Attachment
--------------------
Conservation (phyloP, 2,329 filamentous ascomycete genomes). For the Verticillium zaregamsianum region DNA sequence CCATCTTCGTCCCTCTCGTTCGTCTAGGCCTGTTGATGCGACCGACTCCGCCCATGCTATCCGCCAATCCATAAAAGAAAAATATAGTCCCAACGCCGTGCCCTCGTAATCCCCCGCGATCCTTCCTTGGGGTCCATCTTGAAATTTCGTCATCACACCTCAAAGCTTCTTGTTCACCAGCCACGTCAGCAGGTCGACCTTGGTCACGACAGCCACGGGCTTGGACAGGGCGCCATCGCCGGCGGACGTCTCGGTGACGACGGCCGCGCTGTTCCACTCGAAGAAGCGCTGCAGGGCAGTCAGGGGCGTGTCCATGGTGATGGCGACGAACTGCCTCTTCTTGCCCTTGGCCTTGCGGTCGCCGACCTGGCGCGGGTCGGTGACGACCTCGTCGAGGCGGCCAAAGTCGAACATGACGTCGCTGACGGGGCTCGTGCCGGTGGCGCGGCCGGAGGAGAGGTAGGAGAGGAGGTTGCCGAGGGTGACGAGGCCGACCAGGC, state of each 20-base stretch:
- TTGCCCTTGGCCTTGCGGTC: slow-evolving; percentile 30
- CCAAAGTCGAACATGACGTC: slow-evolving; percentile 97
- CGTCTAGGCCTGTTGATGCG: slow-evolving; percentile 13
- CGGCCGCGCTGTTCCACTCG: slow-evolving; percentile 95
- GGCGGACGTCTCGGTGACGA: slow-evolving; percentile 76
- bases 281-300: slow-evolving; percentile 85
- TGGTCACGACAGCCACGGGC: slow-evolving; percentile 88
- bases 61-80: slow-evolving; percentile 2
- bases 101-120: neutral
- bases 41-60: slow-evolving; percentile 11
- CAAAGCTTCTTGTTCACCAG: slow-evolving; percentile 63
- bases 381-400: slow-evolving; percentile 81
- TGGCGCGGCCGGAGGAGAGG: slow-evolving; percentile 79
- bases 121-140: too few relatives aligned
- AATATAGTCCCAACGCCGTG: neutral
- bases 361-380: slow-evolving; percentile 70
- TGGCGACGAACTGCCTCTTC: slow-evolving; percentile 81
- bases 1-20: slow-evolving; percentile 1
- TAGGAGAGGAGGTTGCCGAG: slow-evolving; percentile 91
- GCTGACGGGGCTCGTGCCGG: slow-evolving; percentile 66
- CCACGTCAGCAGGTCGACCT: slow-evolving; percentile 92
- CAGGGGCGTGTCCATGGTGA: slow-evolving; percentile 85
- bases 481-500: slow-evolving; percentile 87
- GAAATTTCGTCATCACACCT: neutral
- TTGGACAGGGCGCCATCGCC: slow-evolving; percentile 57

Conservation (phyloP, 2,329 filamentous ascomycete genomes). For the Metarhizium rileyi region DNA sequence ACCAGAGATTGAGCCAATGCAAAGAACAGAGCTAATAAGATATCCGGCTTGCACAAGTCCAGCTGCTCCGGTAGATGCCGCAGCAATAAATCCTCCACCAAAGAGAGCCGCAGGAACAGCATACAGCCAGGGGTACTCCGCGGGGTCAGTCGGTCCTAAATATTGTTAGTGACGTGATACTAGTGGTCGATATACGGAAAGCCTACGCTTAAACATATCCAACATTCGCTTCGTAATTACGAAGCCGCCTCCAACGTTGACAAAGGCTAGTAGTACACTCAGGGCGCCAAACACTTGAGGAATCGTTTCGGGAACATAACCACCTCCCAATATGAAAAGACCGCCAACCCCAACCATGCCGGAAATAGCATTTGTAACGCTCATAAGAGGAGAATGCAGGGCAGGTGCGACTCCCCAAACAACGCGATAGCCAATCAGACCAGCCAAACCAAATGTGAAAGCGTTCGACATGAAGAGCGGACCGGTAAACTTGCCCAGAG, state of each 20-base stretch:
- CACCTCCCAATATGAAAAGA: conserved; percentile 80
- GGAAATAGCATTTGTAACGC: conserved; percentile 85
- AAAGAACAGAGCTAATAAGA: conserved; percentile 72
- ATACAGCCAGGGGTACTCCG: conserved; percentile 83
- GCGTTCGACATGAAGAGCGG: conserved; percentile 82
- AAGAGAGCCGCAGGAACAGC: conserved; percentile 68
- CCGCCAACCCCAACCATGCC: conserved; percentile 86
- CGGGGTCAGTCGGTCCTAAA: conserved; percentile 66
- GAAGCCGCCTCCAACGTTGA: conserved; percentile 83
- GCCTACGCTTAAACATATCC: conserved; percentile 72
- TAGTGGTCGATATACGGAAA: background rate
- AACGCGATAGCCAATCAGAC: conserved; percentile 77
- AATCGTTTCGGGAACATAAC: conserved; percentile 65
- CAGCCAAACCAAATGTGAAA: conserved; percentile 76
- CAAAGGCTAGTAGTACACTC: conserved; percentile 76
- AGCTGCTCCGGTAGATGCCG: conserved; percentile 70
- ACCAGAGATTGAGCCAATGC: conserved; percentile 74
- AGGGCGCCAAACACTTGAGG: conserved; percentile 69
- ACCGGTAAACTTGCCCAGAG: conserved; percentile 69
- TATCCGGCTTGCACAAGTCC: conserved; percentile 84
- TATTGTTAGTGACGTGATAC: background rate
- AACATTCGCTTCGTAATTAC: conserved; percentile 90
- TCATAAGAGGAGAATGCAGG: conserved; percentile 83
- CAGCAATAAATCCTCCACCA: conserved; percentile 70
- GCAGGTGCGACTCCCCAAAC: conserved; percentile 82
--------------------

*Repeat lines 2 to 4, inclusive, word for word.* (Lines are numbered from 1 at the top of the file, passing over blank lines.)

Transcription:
- TTGCCCTTGGCCTTGCGGTC: slow-evolving; percentile 30
- CCAAAGTCGAACATGACGTC: slow-evolving; percentile 97
- CGTCTAGGCCTGTTGATGCG: slow-evolving; percentile 13